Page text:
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Newtown Artist Helps Complete 'Missing Links'



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Newtown resident Andrea Zimmermann is one of 12 artists from Connecticut and New York featured in the “Missing Links” exhibit at The Gallery at the Institute Library, in New Haven.

Curated by Catherine Vanaria, who with husband Mark Savoia owns Connecticut Photographers in Danbury, the show opened Saturday, October 18 and will run through Saturday, November 29.

Using photographs from an early 19th Century photo album Ms Vanaria found at a flea market, the writers and artists involved in the show were asked to respond to selected photographs, with no restrictions as to how they might do so.

“I think Cathy felt it was such a shame. Who did the album belong to? Who were these people and where did it come from?” said Ms Zimmermann, reflecting on why Ms Vanaria felt compelled to own the cast off photo album.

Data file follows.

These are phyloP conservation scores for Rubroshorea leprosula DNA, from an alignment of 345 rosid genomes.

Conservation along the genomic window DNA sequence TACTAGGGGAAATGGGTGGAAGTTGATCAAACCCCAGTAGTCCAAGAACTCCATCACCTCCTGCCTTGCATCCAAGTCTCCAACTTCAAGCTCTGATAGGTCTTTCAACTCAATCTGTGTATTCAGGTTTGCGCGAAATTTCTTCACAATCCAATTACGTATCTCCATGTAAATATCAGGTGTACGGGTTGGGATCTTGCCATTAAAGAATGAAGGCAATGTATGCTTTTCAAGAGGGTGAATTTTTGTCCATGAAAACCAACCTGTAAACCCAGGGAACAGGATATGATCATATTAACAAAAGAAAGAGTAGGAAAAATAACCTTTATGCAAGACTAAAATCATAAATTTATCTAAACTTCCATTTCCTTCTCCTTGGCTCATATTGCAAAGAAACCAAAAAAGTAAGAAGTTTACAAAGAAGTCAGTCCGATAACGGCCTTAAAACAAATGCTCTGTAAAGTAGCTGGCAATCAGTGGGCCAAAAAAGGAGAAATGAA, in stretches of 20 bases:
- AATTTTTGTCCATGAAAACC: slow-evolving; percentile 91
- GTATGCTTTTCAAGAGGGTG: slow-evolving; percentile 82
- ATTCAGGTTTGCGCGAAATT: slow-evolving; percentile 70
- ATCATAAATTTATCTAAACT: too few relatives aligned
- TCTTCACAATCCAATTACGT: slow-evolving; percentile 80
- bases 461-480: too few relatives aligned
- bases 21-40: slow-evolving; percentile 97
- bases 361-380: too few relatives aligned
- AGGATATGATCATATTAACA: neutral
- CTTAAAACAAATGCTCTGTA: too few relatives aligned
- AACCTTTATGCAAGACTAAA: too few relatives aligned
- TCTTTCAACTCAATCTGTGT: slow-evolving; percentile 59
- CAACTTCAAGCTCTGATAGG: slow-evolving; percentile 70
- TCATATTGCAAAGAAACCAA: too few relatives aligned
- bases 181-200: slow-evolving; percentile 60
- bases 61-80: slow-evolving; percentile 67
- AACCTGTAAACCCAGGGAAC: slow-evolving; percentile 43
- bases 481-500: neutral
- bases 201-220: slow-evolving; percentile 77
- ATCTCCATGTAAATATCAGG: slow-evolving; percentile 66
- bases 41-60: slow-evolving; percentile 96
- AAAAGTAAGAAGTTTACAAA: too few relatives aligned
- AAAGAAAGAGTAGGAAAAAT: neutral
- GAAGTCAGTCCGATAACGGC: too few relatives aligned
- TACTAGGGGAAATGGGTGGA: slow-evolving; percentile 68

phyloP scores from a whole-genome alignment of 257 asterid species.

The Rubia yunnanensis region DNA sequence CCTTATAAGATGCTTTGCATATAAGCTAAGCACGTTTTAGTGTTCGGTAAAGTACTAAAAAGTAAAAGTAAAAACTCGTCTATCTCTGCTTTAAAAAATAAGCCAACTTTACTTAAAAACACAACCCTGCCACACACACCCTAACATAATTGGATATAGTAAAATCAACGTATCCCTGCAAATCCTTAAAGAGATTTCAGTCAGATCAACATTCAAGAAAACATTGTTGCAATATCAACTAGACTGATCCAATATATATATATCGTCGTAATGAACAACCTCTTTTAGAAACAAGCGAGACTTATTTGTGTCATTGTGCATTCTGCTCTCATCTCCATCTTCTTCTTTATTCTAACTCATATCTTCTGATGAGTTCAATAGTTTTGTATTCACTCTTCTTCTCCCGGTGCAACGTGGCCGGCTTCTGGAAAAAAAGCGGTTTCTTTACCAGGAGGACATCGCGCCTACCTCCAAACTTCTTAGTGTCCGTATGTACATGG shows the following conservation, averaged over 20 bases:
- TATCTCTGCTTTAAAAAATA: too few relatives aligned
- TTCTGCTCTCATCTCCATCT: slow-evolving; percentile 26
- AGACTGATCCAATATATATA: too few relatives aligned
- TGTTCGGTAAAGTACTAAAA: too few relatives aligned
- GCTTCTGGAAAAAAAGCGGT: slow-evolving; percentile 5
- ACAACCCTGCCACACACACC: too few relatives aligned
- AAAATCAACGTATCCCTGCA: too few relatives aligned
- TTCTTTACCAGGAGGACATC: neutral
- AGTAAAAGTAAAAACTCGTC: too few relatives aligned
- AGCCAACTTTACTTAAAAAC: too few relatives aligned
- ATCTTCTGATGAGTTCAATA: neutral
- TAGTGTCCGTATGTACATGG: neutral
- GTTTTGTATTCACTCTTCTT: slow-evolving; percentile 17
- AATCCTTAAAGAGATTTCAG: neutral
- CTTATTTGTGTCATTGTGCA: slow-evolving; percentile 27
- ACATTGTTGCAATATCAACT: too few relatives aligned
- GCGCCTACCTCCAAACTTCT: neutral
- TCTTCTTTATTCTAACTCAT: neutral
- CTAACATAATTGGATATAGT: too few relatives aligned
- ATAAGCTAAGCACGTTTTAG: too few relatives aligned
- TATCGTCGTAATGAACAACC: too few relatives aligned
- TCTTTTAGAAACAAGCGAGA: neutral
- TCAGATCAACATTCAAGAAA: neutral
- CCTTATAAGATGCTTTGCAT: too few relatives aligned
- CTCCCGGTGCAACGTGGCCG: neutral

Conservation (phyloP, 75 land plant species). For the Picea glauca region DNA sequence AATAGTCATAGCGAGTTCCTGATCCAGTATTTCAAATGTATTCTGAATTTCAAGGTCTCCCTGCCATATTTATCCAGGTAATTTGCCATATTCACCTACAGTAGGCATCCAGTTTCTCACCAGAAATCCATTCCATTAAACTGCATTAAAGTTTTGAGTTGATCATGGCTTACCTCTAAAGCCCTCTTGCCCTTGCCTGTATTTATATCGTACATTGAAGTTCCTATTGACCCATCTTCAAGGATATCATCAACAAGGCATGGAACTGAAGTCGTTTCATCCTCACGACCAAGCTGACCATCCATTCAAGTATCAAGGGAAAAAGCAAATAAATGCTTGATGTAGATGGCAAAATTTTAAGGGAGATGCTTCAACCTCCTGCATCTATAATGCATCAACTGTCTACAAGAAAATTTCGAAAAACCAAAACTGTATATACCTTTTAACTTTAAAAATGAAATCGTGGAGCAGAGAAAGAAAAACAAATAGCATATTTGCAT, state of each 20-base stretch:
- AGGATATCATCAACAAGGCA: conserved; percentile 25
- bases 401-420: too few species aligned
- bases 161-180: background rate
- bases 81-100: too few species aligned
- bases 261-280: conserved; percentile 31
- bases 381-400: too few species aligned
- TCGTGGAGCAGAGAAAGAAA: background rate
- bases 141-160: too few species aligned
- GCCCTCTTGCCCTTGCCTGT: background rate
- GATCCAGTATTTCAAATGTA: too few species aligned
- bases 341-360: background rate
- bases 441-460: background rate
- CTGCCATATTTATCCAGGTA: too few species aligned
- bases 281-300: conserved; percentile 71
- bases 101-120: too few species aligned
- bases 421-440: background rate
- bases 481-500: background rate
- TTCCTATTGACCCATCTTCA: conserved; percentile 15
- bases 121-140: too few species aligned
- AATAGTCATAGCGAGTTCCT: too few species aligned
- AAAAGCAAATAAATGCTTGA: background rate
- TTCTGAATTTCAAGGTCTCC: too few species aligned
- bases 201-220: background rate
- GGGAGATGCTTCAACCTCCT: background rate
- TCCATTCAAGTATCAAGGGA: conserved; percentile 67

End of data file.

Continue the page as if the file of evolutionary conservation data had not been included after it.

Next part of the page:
Having known Ms Vanaria for nearly 20 years, when the call went out last year for artists to participate in an art show built around that photo album, Ms Zimmermann responded.

“I didn’t really know what it was going to be about. But I was ‘in’ — not sure even what I was ‘in’ for. I knew that anything Cathy put together, though, would be very professional. It is absolutely thrilling [to be part of this show],” she said.

It is usually through the written word that she finds expression. Ms Zimmermann has authored and edited numerous historical books and documents, published a mystery novel, is a contributor to various collections, and is a former reporter for The Newtown Bee. She is currently working on a history of the Danbury Fair, and a mystery novel. Although she has exhibited paintings and photography at Koenig’s FrameWorks in Newtown, this is the first curated show in which Ms Zimmermann has exhibited artwork.

Drawing on her expertise as a writer, as well as an artistic sensibility gleaned from her artist/writer mother and a father in the advertising business, Ms Zimmermann’s contributions to the show are a melding of these two talents. With all of the interpretations, she said, the concepts came quickly, but the actual rendering of the pieces took a great deal of time.